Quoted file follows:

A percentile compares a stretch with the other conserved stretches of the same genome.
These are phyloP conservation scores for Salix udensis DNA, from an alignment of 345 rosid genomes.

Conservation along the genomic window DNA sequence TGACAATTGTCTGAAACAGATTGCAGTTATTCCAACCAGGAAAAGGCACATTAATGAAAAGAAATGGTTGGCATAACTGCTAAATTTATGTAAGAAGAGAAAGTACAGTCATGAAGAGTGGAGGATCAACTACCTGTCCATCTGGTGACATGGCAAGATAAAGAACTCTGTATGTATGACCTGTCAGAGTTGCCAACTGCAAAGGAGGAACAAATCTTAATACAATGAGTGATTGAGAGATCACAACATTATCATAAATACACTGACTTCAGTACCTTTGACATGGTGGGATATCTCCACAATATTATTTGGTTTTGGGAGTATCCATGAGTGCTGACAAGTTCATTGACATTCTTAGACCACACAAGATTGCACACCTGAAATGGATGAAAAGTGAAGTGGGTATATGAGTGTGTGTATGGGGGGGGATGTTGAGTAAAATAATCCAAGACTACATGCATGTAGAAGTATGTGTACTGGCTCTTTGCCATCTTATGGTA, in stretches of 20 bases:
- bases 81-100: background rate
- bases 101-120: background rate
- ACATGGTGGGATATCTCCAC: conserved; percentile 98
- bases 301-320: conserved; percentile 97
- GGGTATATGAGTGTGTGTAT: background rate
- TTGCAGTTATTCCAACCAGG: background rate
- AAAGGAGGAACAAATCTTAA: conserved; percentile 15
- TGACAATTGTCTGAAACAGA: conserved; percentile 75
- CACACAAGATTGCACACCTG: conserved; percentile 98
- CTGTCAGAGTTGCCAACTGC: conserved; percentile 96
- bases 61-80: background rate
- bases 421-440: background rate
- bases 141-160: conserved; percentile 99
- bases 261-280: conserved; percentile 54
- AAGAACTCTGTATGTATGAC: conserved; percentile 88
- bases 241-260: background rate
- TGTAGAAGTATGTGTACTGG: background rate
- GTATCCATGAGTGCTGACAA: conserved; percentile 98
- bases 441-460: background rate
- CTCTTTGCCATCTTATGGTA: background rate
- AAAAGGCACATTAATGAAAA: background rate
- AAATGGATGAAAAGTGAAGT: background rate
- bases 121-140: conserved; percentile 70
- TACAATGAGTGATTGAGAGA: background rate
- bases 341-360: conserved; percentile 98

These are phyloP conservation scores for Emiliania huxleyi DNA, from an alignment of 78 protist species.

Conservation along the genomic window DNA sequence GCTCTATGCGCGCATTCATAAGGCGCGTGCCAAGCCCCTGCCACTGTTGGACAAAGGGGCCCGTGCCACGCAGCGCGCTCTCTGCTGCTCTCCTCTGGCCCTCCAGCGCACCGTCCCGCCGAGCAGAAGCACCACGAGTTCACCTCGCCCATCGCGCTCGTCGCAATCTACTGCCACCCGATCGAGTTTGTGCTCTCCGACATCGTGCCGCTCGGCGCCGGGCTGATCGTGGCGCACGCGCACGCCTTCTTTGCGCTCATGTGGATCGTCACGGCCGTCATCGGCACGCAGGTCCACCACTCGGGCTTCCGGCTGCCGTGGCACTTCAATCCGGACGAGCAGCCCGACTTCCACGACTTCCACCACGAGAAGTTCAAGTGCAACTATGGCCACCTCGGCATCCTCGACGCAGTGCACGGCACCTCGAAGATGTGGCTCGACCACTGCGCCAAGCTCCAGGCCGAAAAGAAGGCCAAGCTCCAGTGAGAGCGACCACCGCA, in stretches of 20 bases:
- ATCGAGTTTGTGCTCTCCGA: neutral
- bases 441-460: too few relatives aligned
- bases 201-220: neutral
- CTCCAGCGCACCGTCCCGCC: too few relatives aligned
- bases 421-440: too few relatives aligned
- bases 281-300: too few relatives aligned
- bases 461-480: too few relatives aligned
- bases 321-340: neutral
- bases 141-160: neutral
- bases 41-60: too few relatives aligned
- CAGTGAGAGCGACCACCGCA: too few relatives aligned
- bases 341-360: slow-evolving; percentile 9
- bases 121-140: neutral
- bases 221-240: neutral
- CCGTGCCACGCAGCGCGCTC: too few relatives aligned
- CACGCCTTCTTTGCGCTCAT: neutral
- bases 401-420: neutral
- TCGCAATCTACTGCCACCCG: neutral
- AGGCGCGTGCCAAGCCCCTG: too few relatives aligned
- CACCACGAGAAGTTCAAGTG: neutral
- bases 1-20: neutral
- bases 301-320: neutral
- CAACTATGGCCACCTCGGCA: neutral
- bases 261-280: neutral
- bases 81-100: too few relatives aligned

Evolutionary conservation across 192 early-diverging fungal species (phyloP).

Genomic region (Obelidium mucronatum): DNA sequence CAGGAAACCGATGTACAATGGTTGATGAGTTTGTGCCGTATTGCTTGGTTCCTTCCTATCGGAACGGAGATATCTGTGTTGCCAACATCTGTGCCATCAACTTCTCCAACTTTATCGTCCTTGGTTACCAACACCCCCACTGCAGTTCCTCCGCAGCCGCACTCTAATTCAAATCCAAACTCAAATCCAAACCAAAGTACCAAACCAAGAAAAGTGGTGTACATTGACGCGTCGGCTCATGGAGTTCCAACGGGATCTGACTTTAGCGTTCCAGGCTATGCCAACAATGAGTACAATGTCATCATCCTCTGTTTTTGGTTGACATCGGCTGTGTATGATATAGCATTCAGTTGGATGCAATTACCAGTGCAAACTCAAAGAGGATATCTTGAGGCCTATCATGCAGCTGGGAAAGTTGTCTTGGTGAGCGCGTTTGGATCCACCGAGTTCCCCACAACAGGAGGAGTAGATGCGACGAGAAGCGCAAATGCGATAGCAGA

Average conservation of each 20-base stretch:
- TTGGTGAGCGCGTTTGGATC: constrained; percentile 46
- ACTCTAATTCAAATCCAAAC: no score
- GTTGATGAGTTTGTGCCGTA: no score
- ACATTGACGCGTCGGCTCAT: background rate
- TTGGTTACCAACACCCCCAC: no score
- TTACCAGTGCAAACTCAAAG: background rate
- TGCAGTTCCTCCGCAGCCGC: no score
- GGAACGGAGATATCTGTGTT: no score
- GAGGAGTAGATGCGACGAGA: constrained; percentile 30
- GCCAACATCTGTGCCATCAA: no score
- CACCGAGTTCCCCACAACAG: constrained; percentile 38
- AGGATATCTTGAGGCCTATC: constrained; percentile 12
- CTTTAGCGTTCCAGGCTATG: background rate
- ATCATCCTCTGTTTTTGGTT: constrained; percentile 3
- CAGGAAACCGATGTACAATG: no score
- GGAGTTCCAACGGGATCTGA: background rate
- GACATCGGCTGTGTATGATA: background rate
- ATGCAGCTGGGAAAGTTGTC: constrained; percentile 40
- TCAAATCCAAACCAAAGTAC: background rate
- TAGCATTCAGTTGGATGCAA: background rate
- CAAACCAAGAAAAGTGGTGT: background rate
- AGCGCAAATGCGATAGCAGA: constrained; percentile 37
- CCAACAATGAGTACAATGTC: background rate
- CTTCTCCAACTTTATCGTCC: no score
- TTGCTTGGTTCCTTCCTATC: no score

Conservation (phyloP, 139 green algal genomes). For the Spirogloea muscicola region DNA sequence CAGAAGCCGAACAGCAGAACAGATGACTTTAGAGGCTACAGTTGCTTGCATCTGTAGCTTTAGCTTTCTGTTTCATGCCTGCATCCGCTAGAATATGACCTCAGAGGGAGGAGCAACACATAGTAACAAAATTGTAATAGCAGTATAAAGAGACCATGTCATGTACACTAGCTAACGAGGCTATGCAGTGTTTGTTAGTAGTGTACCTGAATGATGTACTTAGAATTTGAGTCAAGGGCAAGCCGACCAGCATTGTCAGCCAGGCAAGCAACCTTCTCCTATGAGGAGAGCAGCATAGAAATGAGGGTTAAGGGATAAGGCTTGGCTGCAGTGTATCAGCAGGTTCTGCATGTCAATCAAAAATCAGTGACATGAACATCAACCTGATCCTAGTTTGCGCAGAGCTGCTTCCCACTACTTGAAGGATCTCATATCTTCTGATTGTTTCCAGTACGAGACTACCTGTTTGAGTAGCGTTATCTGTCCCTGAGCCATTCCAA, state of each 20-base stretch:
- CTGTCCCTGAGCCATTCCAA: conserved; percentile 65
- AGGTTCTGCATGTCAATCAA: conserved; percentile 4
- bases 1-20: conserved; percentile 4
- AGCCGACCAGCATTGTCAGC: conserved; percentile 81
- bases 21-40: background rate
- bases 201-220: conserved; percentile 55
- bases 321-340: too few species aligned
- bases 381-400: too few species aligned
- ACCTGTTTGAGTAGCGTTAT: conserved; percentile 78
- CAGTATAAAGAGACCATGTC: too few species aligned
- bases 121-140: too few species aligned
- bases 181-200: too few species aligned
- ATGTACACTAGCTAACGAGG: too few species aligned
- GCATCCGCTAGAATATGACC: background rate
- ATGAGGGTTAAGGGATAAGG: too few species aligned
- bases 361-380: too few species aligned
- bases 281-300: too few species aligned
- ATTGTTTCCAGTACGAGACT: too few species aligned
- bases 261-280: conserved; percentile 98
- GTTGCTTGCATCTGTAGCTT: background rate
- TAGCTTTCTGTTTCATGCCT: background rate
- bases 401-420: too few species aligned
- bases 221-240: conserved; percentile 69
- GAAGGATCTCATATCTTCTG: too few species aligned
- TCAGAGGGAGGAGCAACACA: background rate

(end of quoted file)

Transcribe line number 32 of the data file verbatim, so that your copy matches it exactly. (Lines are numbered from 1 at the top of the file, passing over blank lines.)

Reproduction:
- bases 441-460: too few relatives aligned